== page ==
In his presentation, Democracy in Central and Eastern Europe: Accomplishments and Open Questions, Dr. Andrei Marga, rector of the Universitatea Babes-Bolyai in Cluj-Napoca, Romania, discussed the challenges that post-communist countries in Central and Eastern Europe face twenty years after initiating their transition to democracy. Marga asserted that while all new democracies have developed the key institutions necessary for that transition, establishing a liberal democracy is not simply a matter of holding free and fair elections and instituting a representative form of governance. According to Marga, the concept of democracy needs to be revised beyond a form of political representation to become a way of life. Only then more profound changes in Eastern European politics and society can take hold.

Marga outlined two approaches towards a definition of democracy – the minimalist (set of minimum conditions necessary) and the relativistic (historization of concepts) approach. Discussing the minimalist definition of democracy, Marga stated that despite implementation of EU-mandated institutional reforms, democracies in Eastern and South Eastern Europe still face major shortcomings. They include increased "political apathy" caused by a generally weak political body, concentration of economic, political and, occasionally, media power in the hands of a few individuals; appointment of incompetent officials; and reduced quality of legislation.

Marga argued that in the case of East and Central European democracies, the interest of a "certain public" is advanced at the expense of the "public interest." In Romania, he suggested, until the most recent elections in 2008, parliamentary officials were elected based on party lists, and once in office became representatives of the party alone, what he described as an "imperative mandate," rather than representing the interests of their constituents. The recent change in Romania from a party list to the uninominal vote was, Marga argued, only "partially successful" since candidates were vetted and supported by the party and represented the party platform.

Political apathy and personalization of power added challenges to electoral legitimacy, even when processes are carried out legally. In the 2008 parliamentary elections in Romania, Marga stressed, less than 40% of the electorate voted, and no party obtained more than 33% of the votes. The personalization of power had roots in the "old regimes." Democracy in the region, while acting at times to prevent the full concentration of power in the hands of one individual, has also brought about neutralization of responsibility. Proceduralist democracy, Marga argued, would best serve to diminish the personalization of power.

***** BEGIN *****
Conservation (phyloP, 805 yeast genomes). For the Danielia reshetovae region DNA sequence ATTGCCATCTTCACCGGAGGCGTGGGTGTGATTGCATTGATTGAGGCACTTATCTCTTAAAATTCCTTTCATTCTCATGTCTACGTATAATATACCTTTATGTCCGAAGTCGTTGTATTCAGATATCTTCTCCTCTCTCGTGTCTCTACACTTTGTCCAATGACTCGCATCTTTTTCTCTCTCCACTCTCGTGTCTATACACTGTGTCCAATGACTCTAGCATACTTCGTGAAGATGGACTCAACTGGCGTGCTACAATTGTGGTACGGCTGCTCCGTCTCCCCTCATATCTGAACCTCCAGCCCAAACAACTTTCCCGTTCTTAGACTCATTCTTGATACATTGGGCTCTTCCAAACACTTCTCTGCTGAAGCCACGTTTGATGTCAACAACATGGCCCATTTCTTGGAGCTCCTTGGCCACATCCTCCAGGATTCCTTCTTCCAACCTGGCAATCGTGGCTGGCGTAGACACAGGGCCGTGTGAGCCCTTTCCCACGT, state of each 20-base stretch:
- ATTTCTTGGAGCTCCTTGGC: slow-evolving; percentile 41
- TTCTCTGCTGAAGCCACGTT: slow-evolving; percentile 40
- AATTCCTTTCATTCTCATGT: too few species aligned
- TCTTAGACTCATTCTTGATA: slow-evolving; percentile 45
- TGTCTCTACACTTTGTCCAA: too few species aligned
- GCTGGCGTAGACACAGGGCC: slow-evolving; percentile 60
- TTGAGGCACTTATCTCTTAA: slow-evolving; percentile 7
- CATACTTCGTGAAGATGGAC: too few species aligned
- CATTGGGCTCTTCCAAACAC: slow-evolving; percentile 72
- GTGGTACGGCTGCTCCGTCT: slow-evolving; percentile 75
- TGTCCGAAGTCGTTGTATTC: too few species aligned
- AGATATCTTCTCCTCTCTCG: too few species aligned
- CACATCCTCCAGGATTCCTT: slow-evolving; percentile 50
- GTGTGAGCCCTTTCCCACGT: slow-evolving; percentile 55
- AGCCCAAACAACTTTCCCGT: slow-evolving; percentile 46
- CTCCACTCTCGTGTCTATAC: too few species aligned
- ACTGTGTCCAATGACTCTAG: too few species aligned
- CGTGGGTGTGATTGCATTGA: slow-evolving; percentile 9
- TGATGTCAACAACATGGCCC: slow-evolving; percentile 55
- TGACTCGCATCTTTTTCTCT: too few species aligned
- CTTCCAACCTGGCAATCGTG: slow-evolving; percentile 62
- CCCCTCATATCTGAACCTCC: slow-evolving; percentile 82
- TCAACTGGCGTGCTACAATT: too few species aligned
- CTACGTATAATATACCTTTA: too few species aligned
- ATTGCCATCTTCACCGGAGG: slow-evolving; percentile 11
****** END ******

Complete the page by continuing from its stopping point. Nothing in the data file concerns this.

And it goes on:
In his final remarks, Marga identified key problems that students of democracy should be aware of. He suggested that a clear distinction should be drawn between pluralism and democracy. The concepts of public and private interest should be delineated. He stressed the need to differentiate between legality and legitimacy, especially with regard to election results and underlined the necessity of proposing "real alternatives" during elections. Political engagement and professional competency, in Marga's terms, constituted another challenge to democracy in Central and Eastern Europe. He also stressed the need to improve the quality of current legislation and the need to transcend the narrow notion of democracy as a representative form of governance.

Despite the multiple challenges that democracies in Eastern Europe face, Marga stressed that democracy's potential has not been exhausted. Rather than view democracy from a legalistic standpoint, Marga argued that Central and Eastern European societies need to adopt democracies as a way of life through the evolution of political culture.

Drafted by Mircea Munteanu, Program Associate, History and Public Policy Program
Christian Ostermann, Director, History and Public Policy Program
Director, West European Studies Program